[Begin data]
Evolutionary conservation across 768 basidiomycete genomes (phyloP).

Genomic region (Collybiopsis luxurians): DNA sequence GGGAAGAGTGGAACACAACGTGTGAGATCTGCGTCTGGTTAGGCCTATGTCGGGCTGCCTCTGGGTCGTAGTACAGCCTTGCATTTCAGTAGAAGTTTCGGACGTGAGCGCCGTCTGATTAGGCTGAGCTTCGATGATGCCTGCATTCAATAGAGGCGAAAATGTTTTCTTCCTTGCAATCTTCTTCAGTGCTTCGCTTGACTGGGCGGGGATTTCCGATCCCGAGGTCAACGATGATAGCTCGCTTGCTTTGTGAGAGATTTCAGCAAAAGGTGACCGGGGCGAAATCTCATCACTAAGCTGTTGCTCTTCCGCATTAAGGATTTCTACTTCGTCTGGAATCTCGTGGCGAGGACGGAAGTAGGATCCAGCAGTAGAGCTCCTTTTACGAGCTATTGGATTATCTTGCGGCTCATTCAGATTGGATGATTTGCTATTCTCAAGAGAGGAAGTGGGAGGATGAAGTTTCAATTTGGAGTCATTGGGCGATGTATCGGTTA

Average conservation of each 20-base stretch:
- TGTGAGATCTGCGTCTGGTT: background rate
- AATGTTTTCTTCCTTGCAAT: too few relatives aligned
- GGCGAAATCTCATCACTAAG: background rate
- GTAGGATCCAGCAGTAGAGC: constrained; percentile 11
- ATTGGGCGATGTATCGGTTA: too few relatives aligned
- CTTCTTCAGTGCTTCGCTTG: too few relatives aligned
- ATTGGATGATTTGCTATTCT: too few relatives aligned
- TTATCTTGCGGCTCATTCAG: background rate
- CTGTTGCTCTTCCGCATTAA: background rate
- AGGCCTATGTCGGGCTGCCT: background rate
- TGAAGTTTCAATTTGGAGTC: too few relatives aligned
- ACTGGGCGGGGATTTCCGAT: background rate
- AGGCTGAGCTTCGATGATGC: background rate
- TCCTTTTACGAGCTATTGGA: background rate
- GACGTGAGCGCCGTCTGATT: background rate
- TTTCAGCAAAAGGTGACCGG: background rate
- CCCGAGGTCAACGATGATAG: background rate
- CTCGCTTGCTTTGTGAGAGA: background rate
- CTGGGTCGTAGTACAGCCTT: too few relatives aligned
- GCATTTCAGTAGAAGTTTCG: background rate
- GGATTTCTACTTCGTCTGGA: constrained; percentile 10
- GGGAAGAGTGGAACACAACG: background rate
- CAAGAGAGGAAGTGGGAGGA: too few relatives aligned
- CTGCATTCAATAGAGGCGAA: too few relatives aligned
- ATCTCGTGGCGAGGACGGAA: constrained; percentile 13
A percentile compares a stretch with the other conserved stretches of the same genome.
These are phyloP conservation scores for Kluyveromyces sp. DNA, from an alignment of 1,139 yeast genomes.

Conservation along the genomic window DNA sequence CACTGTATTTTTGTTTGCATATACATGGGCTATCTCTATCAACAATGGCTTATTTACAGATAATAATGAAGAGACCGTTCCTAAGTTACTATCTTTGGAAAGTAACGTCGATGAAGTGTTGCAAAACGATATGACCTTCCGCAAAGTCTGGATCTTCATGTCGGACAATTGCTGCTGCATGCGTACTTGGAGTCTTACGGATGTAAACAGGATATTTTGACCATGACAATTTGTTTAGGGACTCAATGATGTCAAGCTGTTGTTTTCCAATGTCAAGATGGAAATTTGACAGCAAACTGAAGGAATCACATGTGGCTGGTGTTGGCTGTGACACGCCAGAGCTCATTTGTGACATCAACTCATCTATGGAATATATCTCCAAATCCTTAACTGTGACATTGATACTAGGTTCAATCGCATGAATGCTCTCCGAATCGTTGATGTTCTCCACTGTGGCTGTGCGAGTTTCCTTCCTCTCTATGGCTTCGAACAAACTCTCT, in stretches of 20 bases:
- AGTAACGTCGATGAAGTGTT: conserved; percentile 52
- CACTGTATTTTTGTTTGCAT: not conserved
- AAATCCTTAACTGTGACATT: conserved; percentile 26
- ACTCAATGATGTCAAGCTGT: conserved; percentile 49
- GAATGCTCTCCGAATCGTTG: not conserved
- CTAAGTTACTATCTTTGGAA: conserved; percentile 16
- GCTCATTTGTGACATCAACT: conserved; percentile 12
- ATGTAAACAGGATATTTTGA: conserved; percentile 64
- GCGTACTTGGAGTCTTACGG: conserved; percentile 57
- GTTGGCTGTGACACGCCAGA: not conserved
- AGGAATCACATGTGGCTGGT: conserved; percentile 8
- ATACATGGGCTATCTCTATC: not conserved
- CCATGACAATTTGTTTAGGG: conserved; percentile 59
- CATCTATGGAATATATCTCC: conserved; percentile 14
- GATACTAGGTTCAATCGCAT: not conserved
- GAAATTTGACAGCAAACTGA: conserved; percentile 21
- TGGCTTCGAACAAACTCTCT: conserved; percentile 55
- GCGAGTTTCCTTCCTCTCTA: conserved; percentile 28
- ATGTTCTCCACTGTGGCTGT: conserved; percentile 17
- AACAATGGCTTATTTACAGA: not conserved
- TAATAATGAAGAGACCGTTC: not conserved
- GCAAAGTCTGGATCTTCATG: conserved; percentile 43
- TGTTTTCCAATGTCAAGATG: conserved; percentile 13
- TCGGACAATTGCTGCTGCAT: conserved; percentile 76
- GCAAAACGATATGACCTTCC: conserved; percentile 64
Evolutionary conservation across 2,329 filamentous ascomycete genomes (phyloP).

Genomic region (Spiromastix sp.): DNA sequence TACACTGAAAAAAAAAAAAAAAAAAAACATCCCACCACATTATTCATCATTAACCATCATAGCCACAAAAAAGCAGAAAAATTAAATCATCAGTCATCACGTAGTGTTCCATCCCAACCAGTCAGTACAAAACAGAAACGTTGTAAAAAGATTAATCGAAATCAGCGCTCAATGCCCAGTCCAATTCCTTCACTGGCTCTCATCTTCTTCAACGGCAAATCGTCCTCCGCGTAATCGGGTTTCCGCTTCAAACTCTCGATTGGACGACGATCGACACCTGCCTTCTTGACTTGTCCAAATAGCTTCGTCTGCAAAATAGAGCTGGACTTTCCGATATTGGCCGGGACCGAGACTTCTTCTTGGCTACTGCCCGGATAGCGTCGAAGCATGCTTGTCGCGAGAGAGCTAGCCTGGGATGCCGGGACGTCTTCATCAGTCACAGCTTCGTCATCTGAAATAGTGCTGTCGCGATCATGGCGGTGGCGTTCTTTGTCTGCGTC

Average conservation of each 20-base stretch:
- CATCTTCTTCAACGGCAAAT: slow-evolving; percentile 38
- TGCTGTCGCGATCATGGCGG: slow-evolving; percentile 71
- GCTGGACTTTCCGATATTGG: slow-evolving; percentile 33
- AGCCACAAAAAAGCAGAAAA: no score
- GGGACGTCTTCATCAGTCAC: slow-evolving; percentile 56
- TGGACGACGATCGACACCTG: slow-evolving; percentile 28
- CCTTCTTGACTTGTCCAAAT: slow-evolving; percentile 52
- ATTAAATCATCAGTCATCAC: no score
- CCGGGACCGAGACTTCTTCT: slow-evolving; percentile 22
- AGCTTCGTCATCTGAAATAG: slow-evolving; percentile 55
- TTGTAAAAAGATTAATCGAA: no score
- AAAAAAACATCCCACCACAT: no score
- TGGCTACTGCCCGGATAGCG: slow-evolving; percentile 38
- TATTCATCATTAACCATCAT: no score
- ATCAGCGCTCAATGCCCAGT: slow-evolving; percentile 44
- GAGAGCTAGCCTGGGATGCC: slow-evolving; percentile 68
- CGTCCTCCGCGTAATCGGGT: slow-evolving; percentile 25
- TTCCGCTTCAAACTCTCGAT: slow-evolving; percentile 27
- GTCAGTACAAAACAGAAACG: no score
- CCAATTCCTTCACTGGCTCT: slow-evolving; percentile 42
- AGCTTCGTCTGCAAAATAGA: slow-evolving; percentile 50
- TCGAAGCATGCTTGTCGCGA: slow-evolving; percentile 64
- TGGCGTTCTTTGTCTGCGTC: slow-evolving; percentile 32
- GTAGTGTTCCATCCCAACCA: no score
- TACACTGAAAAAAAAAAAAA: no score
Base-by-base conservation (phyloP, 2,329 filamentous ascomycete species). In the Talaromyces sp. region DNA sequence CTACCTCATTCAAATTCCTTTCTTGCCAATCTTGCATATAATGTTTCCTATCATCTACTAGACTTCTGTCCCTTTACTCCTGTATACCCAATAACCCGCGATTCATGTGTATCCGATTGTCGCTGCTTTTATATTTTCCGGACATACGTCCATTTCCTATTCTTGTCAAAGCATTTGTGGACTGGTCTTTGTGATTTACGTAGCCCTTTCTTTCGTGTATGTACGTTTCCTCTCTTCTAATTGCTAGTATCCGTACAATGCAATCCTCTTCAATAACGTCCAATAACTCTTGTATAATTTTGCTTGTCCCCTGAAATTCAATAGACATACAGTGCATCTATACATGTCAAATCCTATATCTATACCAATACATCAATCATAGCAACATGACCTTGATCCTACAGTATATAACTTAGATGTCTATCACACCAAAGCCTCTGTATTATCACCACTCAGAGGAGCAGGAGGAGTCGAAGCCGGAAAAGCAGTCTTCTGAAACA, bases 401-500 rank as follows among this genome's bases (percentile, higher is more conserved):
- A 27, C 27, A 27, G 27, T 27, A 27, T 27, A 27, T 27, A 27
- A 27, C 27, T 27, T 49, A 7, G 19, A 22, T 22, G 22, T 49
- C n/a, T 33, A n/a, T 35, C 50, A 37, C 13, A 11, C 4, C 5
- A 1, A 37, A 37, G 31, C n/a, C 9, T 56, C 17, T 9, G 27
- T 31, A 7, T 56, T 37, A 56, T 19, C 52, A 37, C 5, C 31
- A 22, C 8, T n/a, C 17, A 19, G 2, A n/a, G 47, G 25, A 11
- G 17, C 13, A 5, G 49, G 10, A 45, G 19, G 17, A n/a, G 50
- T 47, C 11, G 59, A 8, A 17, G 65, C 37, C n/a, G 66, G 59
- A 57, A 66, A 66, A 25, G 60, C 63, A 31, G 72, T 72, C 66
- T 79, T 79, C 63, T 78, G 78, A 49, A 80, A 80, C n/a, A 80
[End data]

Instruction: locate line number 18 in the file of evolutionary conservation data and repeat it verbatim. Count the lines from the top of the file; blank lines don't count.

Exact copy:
- GACGTGAGCGCCGTCTGATT: background rate